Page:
Everyone who was in monitored isolation at the Novotel Ellerslie with the two sisters who tested positive after being granted a compassionate exemption had now returned negative tests, as had health and hotel staff, Bloomfield said. There were 190 people staying there as regular hotel guests during the same period, and 176 of those have been contacted and referred for testing. Negative results have so far been returned for 156 of them.
Bloomfield also said they were actively considering a new rule that would require arrivals to remain in their hotel rooms until such point as a negative test has been returned. New protocols require a test to be undertaken on day three.
Asked whether the fact the new cases weren’t experiencing symptoms raised concerns there may have been undetected cases in managed isolation before widespread testing was being carried out, Bloomfield said, “It does raise that possibility.”
He said that just because they were not reporting symptoms yet didn’t mean they were asymptomatic. “What we’ve found in a number of cases this week, on very tight questioning people have had quite mild symptoms,” he said, emphasising that testing is not failsafe and is supplementary to the 14 days’ isolation. “It’s also helping identify how good symptom reporting is,” he said, adding that because today’s new cases travelled on the same flights as earlier cases, “we’re also looking at what’s happening at the point of departure in terms of screening”.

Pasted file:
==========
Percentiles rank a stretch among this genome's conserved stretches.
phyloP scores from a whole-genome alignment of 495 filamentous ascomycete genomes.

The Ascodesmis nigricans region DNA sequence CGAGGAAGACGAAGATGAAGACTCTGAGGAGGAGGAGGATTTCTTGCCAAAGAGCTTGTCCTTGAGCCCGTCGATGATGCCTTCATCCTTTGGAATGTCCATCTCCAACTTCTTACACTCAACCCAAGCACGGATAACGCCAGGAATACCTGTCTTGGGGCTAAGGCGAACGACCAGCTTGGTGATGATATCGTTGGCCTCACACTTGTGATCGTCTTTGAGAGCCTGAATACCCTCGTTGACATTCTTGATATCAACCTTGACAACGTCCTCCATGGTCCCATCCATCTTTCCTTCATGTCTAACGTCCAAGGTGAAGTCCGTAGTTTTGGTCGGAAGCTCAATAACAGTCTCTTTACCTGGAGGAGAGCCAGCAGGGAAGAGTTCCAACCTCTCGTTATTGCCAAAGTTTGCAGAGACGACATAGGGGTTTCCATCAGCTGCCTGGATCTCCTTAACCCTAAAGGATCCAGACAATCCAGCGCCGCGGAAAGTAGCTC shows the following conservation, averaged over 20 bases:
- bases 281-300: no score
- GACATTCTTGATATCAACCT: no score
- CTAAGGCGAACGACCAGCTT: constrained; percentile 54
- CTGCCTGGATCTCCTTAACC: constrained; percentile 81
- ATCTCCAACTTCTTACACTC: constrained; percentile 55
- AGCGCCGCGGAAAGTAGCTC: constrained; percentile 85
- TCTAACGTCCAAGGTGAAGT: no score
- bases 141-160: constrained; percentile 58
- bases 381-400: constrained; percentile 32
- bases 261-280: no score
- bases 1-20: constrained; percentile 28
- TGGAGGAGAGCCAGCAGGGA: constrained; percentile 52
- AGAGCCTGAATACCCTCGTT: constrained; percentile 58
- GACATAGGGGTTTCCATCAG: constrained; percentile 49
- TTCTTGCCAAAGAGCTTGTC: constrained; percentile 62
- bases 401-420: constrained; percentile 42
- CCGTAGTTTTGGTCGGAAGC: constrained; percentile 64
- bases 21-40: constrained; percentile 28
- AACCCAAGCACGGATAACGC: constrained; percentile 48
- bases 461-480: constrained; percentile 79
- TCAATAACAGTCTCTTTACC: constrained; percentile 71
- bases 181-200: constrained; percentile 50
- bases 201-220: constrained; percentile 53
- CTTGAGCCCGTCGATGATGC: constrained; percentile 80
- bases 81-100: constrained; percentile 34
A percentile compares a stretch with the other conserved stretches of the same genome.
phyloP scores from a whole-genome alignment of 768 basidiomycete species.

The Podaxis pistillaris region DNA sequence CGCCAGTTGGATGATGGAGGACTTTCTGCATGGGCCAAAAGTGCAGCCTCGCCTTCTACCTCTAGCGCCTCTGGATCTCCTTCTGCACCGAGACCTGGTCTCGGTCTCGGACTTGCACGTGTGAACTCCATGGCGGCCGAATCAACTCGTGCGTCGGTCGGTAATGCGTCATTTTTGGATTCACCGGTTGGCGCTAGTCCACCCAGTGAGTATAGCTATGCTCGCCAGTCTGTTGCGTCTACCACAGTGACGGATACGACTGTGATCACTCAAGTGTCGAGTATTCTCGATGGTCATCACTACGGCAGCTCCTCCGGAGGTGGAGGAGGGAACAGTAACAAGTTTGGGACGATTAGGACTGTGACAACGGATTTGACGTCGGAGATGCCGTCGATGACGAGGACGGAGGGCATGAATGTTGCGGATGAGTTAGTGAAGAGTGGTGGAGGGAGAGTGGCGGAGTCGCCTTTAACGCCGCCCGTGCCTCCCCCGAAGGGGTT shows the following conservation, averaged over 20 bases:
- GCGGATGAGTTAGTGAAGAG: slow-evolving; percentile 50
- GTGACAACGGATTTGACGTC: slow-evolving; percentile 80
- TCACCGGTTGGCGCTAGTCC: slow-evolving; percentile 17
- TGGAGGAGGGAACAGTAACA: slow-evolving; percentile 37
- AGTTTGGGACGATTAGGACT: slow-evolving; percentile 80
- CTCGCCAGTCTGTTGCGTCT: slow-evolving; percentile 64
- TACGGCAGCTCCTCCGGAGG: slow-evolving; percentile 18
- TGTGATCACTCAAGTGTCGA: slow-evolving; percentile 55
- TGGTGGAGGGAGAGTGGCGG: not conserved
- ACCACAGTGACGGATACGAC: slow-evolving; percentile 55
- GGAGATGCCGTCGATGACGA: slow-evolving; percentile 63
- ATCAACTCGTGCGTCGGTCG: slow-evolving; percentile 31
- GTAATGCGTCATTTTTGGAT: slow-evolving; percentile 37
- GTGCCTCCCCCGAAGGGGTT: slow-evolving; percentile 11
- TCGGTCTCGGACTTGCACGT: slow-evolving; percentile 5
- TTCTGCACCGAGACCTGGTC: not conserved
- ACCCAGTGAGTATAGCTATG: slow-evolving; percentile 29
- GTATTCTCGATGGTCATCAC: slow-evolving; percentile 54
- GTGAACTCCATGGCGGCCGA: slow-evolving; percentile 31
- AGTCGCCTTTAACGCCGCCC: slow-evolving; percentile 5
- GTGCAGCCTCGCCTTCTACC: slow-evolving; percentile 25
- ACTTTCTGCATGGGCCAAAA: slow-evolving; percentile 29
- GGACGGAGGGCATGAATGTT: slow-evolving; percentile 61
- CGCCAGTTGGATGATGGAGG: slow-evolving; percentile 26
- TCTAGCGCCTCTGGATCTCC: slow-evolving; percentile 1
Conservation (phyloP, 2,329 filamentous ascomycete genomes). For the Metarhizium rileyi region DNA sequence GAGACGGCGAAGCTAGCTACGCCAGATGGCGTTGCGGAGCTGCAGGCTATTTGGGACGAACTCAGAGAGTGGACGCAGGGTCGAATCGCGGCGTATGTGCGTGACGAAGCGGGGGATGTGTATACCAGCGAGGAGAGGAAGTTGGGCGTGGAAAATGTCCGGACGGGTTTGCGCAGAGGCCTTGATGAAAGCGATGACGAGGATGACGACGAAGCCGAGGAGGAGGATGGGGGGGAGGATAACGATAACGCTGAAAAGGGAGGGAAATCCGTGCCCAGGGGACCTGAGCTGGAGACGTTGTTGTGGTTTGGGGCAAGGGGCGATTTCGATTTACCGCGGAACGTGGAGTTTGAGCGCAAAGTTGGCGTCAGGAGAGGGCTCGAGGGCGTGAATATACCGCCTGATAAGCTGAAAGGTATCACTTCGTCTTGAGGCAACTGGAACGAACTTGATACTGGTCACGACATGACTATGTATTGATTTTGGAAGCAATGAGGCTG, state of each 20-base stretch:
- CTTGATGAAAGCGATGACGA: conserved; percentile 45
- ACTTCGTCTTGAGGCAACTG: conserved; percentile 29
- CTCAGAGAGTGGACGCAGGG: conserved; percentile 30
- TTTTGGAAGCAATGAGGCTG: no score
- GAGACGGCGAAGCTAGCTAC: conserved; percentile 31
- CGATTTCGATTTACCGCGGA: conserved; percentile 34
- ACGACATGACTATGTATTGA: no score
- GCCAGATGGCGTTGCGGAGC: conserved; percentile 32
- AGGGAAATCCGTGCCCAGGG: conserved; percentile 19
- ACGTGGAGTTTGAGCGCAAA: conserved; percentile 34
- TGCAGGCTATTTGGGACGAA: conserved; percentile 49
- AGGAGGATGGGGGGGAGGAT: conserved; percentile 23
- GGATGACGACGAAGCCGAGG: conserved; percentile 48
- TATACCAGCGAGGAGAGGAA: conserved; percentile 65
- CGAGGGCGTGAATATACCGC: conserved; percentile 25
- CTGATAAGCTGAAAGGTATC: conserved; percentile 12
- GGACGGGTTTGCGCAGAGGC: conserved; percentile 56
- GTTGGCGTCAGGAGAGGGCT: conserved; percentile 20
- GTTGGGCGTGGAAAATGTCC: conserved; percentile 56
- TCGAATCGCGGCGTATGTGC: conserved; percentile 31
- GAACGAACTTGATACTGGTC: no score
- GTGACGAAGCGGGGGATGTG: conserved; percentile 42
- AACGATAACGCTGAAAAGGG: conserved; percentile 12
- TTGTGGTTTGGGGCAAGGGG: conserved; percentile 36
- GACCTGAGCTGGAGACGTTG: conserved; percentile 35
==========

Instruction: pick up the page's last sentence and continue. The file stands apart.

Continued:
Asked whether New Zealand’s 24 days of zero cases was accurate, considering how many people were coming into the country during this time and that widespread testing of those in managed isolation wasn’t happening, Bloomfield said he believed it was. Those with symptoms were going straight into quarantine and being tested, he said, and out of “many hundreds” of tests, only 35 had returned a positive test. He attributed the recent cases to an increase in the number of people arriving at the border and the acceleration of the pandemic overseas.
12.45pm: Watch Ashley Bloomfield’s 1pm media briefing here
12.05pm: WHO records largest single-day increase in new cases
The World Health Organisation has recorded its largest single-day increase in new Covid-19 cases to date, with more than 183,000 new cases in the last 24 hours. Brazil contributed the largest number of cases, with 54,771, ahead of the US (36,617 new cases) and India (15,400). Overall the WHO has now recorded 8,708,008 cases of the virus worldwide.